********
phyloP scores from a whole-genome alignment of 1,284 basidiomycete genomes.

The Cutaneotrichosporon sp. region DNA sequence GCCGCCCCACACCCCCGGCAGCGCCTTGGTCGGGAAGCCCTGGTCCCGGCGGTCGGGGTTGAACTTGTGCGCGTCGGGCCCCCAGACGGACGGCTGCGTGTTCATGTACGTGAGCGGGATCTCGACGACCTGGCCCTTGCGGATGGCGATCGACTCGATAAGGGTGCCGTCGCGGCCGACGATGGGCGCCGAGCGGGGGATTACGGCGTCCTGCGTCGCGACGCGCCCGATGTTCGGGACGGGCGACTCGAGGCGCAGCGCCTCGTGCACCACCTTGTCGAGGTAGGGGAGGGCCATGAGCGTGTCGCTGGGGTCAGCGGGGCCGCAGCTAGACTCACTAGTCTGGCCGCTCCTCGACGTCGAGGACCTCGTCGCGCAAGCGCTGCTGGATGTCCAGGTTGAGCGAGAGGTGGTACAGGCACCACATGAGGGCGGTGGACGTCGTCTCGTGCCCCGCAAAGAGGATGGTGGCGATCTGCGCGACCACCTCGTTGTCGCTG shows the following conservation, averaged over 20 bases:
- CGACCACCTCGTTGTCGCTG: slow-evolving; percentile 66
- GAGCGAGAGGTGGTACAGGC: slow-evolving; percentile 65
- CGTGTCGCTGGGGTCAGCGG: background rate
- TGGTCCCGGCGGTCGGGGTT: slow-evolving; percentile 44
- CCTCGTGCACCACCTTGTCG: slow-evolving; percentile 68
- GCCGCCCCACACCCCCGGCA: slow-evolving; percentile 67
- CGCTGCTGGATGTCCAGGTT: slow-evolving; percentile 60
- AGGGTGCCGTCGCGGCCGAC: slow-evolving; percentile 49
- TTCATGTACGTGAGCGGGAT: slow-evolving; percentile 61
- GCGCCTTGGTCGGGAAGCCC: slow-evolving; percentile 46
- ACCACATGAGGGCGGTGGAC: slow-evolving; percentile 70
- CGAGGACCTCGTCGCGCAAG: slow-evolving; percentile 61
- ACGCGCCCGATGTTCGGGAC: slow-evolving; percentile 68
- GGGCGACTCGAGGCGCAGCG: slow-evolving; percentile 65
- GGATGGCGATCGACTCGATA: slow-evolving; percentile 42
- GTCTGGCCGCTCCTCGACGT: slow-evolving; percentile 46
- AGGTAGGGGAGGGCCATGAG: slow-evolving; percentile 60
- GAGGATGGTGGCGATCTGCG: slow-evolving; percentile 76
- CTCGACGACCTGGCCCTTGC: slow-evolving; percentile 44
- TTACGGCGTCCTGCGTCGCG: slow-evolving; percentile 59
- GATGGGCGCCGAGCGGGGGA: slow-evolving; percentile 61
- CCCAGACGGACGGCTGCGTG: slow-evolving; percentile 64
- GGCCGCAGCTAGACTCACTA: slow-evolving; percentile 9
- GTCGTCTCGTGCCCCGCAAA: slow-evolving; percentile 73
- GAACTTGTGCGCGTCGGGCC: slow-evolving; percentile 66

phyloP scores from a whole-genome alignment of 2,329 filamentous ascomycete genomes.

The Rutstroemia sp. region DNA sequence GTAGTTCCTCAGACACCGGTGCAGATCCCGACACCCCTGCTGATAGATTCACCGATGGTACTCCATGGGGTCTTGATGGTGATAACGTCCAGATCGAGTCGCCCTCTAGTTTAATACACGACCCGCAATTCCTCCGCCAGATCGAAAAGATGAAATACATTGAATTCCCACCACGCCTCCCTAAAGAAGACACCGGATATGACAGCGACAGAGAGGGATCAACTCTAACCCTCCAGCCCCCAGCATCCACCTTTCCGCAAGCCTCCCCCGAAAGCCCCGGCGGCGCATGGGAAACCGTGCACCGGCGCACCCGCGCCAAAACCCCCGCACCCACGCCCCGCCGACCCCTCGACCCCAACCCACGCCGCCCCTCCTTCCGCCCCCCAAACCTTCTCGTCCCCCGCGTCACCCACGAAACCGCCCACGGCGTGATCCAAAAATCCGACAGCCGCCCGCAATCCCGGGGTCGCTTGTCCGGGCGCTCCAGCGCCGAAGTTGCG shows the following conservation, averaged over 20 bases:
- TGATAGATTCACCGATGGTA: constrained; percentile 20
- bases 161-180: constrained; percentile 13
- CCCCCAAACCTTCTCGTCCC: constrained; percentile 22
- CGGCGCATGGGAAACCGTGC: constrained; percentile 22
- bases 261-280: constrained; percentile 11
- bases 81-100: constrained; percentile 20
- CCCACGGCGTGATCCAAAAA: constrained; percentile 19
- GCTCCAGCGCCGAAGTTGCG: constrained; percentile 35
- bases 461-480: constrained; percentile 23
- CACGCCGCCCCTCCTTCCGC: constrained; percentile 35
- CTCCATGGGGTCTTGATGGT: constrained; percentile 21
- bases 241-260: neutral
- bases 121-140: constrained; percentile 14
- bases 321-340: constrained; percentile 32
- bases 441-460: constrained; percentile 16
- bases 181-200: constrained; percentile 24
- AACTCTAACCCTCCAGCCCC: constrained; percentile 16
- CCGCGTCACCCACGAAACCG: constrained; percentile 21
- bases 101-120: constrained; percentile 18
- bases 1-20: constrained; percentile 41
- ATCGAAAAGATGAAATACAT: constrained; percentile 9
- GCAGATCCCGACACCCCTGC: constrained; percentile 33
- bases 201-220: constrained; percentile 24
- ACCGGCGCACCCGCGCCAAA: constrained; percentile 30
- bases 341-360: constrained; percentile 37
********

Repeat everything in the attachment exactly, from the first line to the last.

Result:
phyloP scores from a whole-genome alignment of 1,284 basidiomycete genomes.

The Cutaneotrichosporon sp. region DNA sequence GCCGCCCCACACCCCCGGCAGCGCCTTGGTCGGGAAGCCCTGGTCCCGGCGGTCGGGGTTGAACTTGTGCGCGTCGGGCCCCCAGACGGACGGCTGCGTGTTCATGTACGTGAGCGGGATCTCGACGACCTGGCCCTTGCGGATGGCGATCGACTCGATAAGGGTGCCGTCGCGGCCGACGATGGGCGCCGAGCGGGGGATTACGGCGTCCTGCGTCGCGACGCGCCCGATGTTCGGGACGGGCGACTCGAGGCGCAGCGCCTCGTGCACCACCTTGTCGAGGTAGGGGAGGGCCATGAGCGTGTCGCTGGGGTCAGCGGGGCCGCAGCTAGACTCACTAGTCTGGCCGCTCCTCGACGTCGAGGACCTCGTCGCGCAAGCGCTGCTGGATGTCCAGGTTGAGCGAGAGGTGGTACAGGCACCACATGAGGGCGGTGGACGTCGTCTCGTGCCCCGCAAAGAGGATGGTGGCGATCTGCGCGACCACCTCGTTGTCGCTG shows the following conservation, averaged over 20 bases:
- CGACCACCTCGTTGTCGCTG: slow-evolving; percentile 66
- GAGCGAGAGGTGGTACAGGC: slow-evolving; percentile 65
- CGTGTCGCTGGGGTCAGCGG: background rate
- TGGTCCCGGCGGTCGGGGTT: slow-evolving; percentile 44
- CCTCGTGCACCACCTTGTCG: slow-evolving; percentile 68
- GCCGCCCCACACCCCCGGCA: slow-evolving; percentile 67
- CGCTGCTGGATGTCCAGGTT: slow-evolving; percentile 60
- AGGGTGCCGTCGCGGCCGAC: slow-evolving; percentile 49
- TTCATGTACGTGAGCGGGAT: slow-evolving; percentile 61
- GCGCCTTGGTCGGGAAGCCC: slow-evolving; percentile 46
- ACCACATGAGGGCGGTGGAC: slow-evolving; percentile 70
- CGAGGACCTCGTCGCGCAAG: slow-evolving; percentile 61
- ACGCGCCCGATGTTCGGGAC: slow-evolving; percentile 68
- GGGCGACTCGAGGCGCAGCG: slow-evolving; percentile 65
- GGATGGCGATCGACTCGATA: slow-evolving; percentile 42
- GTCTGGCCGCTCCTCGACGT: slow-evolving; percentile 46
- AGGTAGGGGAGGGCCATGAG: slow-evolving; percentile 60
- GAGGATGGTGGCGATCTGCG: slow-evolving; percentile 76
- CTCGACGACCTGGCCCTTGC: slow-evolving; percentile 44
- TTACGGCGTCCTGCGTCGCG: slow-evolving; percentile 59
- GATGGGCGCCGAGCGGGGGA: slow-evolving; percentile 61
- CCCAGACGGACGGCTGCGTG: slow-evolving; percentile 64
- GGCCGCAGCTAGACTCACTA: slow-evolving; percentile 9
- GTCGTCTCGTGCCCCGCAAA: slow-evolving; percentile 73
- GAACTTGTGCGCGTCGGGCC: slow-evolving; percentile 66

phyloP scores from a whole-genome alignment of 2,329 filamentous ascomycete genomes.

The Rutstroemia sp. region DNA sequence GTAGTTCCTCAGACACCGGTGCAGATCCCGACACCCCTGCTGATAGATTCACCGATGGTACTCCATGGGGTCTTGATGGTGATAACGTCCAGATCGAGTCGCCCTCTAGTTTAATACACGACCCGCAATTCCTCCGCCAGATCGAAAAGATGAAATACATTGAATTCCCACCACGCCTCCCTAAAGAAGACACCGGATATGACAGCGACAGAGAGGGATCAACTCTAACCCTCCAGCCCCCAGCATCCACCTTTCCGCAAGCCTCCCCCGAAAGCCCCGGCGGCGCATGGGAAACCGTGCACCGGCGCACCCGCGCCAAAACCCCCGCACCCACGCCCCGCCGACCCCTCGACCCCAACCCACGCCGCCCCTCCTTCCGCCCCCCAAACCTTCTCGTCCCCCGCGTCACCCACGAAACCGCCCACGGCGTGATCCAAAAATCCGACAGCCGCCCGCAATCCCGGGGTCGCTTGTCCGGGCGCTCCAGCGCCGAAGTTGCG shows the following conservation, averaged over 20 bases:
- TGATAGATTCACCGATGGTA: constrained; percentile 20
- bases 161-180: constrained; percentile 13
- CCCCCAAACCTTCTCGTCCC: constrained; percentile 22
- CGGCGCATGGGAAACCGTGC: constrained; percentile 22
- bases 261-280: constrained; percentile 11
- bases 81-100: constrained; percentile 20
- CCCACGGCGTGATCCAAAAA: constrained; percentile 19
- GCTCCAGCGCCGAAGTTGCG: constrained; percentile 35
- bases 461-480: constrained; percentile 23
- CACGCCGCCCCTCCTTCCGC: constrained; percentile 35
- CTCCATGGGGTCTTGATGGT: constrained; percentile 21
- bases 241-260: neutral
- bases 121-140: constrained; percentile 14
- bases 321-340: constrained; percentile 32
- bases 441-460: constrained; percentile 16
- bases 181-200: constrained; percentile 24
- AACTCTAACCCTCCAGCCCC: constrained; percentile 16
- CCGCGTCACCCACGAAACCG: constrained; percentile 21
- bases 101-120: constrained; percentile 18
- bases 1-20: constrained; percentile 41
- ATCGAAAAGATGAAATACAT: constrained; percentile 9
- GCAGATCCCGACACCCCTGC: constrained; percentile 33
- bases 201-220: constrained; percentile 24
- ACCGGCGCACCCGCGCCAAA: constrained; percentile 30
- bases 341-360: constrained; percentile 37